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Can you defend against assault charges by claiming self-defense?

On Behalf of | Sep 22, 2022 | Violent Offenses |

When you engage in an act of interpersonal violence, you will likely find yourself facing criminal charges. California prosecutors will charge individuals with assault for harming another person, even if they do not cause permanent bodily injury.

The more serious the consequences for the other person involved, the more significant the charges and penalties you could face. Those accused of assaults may have multiple strategies available for defending themselves, including proving that they weren’t involved in the fight by providing an alibi.

Sometimes, you don’t need to deny your involvement but rather to prove that your actions were legal under California state law. Can you claim that you acted in self-defense in response to upcoming assault charges?

Yes, California recognizes self-defense claims

You don’t have to claim you weren’t involved to plead not guilty to pending assault charges. You can mount an affirmative defense alleging that your act of violence was not criminal. Such a defense strategy can potentially work in three different circumstances.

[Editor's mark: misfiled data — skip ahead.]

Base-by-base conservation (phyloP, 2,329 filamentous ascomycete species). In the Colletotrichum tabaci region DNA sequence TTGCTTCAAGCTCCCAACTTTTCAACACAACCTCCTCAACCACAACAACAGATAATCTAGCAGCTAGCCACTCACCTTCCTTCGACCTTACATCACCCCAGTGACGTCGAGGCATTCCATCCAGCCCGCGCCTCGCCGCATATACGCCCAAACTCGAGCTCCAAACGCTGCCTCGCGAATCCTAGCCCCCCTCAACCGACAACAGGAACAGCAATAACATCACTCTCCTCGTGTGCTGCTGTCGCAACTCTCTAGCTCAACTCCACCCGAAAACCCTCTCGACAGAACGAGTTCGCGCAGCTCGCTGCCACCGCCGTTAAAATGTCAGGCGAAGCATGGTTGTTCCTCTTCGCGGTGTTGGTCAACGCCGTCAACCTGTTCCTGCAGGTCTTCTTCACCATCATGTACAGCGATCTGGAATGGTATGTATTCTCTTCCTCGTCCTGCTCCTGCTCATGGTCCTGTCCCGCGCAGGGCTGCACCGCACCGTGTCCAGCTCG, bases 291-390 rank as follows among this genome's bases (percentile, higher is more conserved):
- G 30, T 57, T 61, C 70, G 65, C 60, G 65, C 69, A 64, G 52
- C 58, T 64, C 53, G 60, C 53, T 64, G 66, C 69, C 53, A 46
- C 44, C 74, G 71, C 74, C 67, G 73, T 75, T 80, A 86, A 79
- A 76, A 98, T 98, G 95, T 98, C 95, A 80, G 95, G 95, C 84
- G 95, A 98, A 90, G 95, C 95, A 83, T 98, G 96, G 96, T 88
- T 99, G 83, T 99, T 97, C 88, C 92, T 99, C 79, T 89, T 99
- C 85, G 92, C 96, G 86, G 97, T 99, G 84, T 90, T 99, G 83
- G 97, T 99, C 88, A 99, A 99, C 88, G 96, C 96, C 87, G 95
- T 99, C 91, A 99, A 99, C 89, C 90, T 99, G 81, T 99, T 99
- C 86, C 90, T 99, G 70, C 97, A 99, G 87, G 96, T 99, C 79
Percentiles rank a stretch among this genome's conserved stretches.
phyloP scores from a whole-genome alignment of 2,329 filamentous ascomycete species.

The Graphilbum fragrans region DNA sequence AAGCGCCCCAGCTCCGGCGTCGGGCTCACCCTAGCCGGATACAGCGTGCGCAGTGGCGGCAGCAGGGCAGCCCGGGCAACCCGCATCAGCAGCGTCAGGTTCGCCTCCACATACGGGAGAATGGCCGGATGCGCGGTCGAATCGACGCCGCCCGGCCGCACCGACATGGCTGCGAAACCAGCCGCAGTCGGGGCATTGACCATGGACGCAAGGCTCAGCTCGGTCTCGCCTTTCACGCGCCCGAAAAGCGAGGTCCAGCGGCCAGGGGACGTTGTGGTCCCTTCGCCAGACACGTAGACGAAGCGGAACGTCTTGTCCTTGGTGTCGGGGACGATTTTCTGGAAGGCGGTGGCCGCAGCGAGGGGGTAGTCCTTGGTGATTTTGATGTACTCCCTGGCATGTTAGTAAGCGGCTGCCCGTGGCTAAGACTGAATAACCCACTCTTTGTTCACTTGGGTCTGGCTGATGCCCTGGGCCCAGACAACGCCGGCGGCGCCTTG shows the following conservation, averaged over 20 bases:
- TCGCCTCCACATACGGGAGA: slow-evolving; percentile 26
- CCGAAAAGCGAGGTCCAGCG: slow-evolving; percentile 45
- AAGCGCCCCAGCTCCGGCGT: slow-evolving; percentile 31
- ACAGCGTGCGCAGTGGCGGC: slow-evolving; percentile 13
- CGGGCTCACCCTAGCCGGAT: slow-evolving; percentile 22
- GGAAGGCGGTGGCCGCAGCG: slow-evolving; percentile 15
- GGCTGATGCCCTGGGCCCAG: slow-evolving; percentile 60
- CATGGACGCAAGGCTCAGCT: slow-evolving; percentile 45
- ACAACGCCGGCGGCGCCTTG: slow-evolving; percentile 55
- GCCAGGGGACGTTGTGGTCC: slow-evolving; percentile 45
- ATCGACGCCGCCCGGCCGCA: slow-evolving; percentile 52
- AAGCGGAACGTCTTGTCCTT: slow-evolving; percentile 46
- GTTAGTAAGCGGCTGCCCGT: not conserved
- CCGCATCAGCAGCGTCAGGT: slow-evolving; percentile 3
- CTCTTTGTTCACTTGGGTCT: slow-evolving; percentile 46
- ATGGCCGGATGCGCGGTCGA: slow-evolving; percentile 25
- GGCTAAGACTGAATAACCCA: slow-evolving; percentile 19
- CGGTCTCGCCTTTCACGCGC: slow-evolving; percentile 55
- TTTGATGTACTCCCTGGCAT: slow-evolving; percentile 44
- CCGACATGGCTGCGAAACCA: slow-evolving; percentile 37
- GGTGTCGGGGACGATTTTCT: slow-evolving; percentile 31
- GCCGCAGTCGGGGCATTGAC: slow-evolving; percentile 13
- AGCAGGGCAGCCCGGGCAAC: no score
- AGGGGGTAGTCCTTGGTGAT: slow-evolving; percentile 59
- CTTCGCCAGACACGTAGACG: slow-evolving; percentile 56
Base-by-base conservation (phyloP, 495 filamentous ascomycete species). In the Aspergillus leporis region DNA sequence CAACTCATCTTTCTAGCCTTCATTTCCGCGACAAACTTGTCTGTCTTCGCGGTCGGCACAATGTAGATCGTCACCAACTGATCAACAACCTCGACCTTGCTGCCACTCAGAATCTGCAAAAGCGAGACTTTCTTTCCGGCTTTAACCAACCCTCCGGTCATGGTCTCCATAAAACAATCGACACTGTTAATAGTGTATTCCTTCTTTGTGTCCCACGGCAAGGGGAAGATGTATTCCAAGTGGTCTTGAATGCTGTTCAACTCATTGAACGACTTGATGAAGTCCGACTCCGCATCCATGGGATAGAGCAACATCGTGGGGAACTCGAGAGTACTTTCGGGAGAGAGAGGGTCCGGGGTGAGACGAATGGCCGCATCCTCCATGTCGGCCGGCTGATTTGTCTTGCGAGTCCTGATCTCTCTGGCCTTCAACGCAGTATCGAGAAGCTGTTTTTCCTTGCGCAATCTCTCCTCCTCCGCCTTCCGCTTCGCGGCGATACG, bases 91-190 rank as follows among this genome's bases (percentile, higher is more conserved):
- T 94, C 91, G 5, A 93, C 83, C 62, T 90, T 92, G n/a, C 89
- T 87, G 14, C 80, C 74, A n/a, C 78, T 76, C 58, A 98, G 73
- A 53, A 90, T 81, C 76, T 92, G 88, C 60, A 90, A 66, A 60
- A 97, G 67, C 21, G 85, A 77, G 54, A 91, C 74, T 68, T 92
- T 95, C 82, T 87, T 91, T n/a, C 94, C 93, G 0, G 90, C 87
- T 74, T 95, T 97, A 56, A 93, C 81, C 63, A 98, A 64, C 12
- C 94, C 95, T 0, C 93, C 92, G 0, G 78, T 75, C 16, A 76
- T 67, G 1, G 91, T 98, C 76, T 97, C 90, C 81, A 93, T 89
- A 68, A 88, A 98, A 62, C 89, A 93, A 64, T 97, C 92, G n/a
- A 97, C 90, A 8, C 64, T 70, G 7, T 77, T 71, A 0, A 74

You have the right to act to protect yourself from an immediate threat to your physical safety. You also have the right to protect your personal property from those who would damage or steal it. This includes protecting yourself with physical force when someone unlawfully enters your home.

Finally, you can use physical force to stop a threat or crime affecting another person. This other individual does not need to have any direct relationship to you. You can claim self-defense when you act to protect your spouse or a total stranger outside of a grocery store.

Are there limits on self-defense claims?

Typically, to successfully use claims of self-defense to avoid an assault conviction, you will need to so that you had reason to fear for your safety and that another reasonable person would have also felt threatened in the same situation. You generally cannot claim self-defense if you instigated the situation. The amount of force used and the type of threat you perceived can influence how the courts respond to a claim of self-defense.

Before you insist on a specific defense strategy, it may be worth reviewing the evidence against you to determine if any other approach may have a higher chance of success. Understanding viable defense strategies can help those accused of violent crimes in California.